The clothes that aggravate my AS pain and stiffness
Why I prioritize comfortable clothing in life with ankylosing spondylitis
You’d think that because ankylosing spondylitis (AS) affects joints internally, clothes wouldn’t make much difference. But I despise certain garments when I’m having an AS flare and my sacroiliac joints, spine, or rib cage are inflamed and painful.
Picture for a minute that I’m standing at the kitchen sink, bent over at the waist, and scrubbing furiously at burnt-on quiche stuck all over the inside of a baking dish. The bench beside me is piled with dirty dishes, saucepans, drink bottles, and the other kitchen paraphernalia of a busy family.
My stiff lower back is already in serious discomfort from bending forward for a prolonged period of time. Picking up each heavy pot feels like I’m being sawed in half at the point where my spine joints my pelvis. But what’s making me grit my teeth harder with each passing second is my rib pain, made worse by one specific item of clothing.
The item that makes my ribs burn
When I was diagnosed with AS, the symptom that bothered me most was acute pain at the point where my ribs attach to my spine in the center of my back, which is called the thoracic spine. One piece of clothing in particular exacerbates this rib pain. Gents, sorry you might not relate, but wearing a bra seemed to escalate the slow burn of AS into the sensation that my spine was being fiercely incinerated in a furnace.
All I could think about as I washed dishes, vacuumed the house, or drove my car was my increasing desperation as I waited for the opportunity to wrench my bra off and turn the dial down on my rib and spine pain. A bra is like a harness that’s built to hug your rib cage, and it’s basically a torture device for women with rib-related AS pain. Even the slightest hint of elastic encircling my ribs made me want to scream in frustration, no matter how loose the straps were.
But my hatred of clothing doesn’t stop with undergarments, oh no.
Jeans are no longer my go-to wardrobe staple
Whoever invented rigid denim jeans clearly didn’t have ankylosing spondylitis. They might look trendy or practical, but thick cotton denim doesn’t have even a whiff of the comfort or stretch my stiff body desperately desires.
When I was in the middle of an AS flare at the beginning of the year, I really struggled to get dressed in the morning. I couldn’t bend forward without my back seizing up in agony, which made lacing up shoes or pulling up pants challenging. Tight jeans were absolutely impossible, and soft billowy clothes that could be easily pulled on were my go-to choice. If I could have lived in my bathrobe, believe me, I would have.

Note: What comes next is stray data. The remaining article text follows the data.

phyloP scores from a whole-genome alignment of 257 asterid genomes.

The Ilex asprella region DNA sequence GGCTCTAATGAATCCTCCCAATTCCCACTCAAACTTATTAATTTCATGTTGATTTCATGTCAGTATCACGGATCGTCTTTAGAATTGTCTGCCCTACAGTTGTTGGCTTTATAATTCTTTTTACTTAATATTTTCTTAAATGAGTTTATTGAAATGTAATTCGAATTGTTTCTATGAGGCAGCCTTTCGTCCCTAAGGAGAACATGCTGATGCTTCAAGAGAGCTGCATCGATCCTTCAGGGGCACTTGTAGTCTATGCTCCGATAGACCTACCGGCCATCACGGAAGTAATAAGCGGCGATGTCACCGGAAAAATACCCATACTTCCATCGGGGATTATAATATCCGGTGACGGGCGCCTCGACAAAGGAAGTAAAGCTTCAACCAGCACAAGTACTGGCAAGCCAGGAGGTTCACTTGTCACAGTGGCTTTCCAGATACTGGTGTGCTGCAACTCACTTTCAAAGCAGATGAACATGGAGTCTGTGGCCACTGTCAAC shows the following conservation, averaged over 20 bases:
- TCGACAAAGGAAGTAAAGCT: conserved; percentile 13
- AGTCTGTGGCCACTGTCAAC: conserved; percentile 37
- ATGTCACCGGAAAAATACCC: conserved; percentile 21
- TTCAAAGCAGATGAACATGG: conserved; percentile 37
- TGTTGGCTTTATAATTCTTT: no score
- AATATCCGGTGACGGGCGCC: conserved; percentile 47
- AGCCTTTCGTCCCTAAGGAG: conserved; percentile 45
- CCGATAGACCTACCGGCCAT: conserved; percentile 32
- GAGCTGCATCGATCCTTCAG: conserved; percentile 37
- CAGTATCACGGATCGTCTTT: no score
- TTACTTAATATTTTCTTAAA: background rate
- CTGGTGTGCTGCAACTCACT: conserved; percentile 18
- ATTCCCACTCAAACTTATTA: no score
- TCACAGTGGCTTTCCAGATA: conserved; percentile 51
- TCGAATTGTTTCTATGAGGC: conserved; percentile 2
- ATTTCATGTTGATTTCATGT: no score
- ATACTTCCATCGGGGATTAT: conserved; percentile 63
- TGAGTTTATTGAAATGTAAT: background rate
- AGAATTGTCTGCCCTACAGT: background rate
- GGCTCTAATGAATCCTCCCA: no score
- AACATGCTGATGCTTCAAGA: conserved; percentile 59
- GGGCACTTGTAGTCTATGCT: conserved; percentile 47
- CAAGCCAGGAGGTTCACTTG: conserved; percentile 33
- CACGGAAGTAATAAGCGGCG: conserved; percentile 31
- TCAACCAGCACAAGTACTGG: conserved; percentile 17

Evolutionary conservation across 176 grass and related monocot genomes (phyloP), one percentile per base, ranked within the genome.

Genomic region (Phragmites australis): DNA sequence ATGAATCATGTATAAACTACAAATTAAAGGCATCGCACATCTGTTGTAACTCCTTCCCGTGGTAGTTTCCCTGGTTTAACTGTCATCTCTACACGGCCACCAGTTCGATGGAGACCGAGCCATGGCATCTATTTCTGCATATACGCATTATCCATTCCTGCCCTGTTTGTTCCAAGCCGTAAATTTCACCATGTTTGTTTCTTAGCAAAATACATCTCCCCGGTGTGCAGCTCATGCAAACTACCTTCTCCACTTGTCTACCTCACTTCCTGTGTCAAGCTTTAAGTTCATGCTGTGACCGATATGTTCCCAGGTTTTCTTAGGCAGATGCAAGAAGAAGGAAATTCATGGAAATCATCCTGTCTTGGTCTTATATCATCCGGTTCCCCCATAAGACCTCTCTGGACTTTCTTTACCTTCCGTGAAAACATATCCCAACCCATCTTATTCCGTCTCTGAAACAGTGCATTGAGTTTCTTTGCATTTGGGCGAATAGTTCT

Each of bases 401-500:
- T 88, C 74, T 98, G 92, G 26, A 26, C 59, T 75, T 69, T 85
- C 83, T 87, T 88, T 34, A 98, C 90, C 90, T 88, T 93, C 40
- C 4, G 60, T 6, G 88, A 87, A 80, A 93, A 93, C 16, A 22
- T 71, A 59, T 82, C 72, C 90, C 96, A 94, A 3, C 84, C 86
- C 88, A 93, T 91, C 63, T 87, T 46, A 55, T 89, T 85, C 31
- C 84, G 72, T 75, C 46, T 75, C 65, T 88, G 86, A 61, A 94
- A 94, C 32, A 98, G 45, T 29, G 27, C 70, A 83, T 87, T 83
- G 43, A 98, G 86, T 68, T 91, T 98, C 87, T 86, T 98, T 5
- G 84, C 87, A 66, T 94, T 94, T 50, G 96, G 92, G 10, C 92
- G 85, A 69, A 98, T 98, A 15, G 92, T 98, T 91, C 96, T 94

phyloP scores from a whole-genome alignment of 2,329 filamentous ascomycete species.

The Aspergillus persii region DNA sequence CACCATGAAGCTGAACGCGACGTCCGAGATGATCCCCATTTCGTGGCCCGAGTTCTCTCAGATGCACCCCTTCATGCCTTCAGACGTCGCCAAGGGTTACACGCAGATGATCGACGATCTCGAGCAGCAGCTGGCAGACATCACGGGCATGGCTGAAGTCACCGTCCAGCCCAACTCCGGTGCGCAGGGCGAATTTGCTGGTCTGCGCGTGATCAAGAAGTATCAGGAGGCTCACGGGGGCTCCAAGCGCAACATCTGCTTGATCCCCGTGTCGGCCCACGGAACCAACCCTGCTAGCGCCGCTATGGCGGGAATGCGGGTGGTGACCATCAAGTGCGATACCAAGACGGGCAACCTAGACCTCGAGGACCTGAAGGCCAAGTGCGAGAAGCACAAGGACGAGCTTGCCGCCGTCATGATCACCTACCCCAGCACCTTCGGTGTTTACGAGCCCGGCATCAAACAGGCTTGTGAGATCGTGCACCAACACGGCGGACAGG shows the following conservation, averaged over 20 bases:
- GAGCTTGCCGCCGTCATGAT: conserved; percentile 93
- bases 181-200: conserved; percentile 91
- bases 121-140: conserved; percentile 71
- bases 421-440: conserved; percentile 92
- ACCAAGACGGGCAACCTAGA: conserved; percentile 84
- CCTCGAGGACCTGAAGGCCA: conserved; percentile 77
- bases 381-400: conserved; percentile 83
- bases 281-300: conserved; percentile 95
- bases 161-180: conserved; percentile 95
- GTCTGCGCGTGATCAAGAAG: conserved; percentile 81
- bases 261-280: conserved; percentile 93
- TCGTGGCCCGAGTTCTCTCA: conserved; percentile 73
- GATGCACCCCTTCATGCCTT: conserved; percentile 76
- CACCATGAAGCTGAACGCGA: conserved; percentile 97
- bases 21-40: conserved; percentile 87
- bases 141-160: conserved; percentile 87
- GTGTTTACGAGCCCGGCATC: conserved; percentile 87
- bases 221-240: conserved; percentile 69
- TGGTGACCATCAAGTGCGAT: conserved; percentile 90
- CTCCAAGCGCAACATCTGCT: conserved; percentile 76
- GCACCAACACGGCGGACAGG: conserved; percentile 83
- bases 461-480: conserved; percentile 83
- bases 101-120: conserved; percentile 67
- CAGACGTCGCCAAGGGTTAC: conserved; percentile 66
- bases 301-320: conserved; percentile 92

Aside from the difficulty of putting figure-hugging jeans on, thick seams can feel just awful when they chafe or restrict a painful area of your body. If you picture the waistband on any pair of rigid jeans, it has multiple layers of denim with rows and rows of stitching and buttons or a heavy-duty zip at the front. That horrible thick seam sits right across a common AS epicenter of pain: the sacroiliac joints at the bottom of the spine.
If you have wrist or hand pain, as I believe many with AS do, I’m sure tough buttons, clasps, and zips are extremely challenging.
Choosing less restrictive items
Bending over, picking items up, or twisting your back is already difficult enough when you’re experiencing the stiffness and joint pain of AS. I’d never really considered the restrictiveness of many clothes until I had AS, but suddenly I looked at fabric types and fastenings differently.
When I’ve already been hitting my pain threshold day after day, and I’ve been tossing and turning in the wee hours of the night as my AS keeps me awake, I don’t need any extra frustration. Restrictive clothing that makes any movement more difficult is off limits, so I’ve said goodbye to tight sleeves, stiff material, irritating embellishments, thick waistbands, and generally ill-fitting clothing.
These days I choose items that allow for maximum movement without hinderance. I want to be able to sit, stand, crouch, or bend over without feeling restricted. My favorite clothes, which I reach for day after day, all have stretchy material or a degree of adjustability so I can loosen them if needed.
Complaining about clothes might sound silly, I know, but there are so many parts of AS that I can’t control, so I want to prioritize comfort in the items I live in daily.
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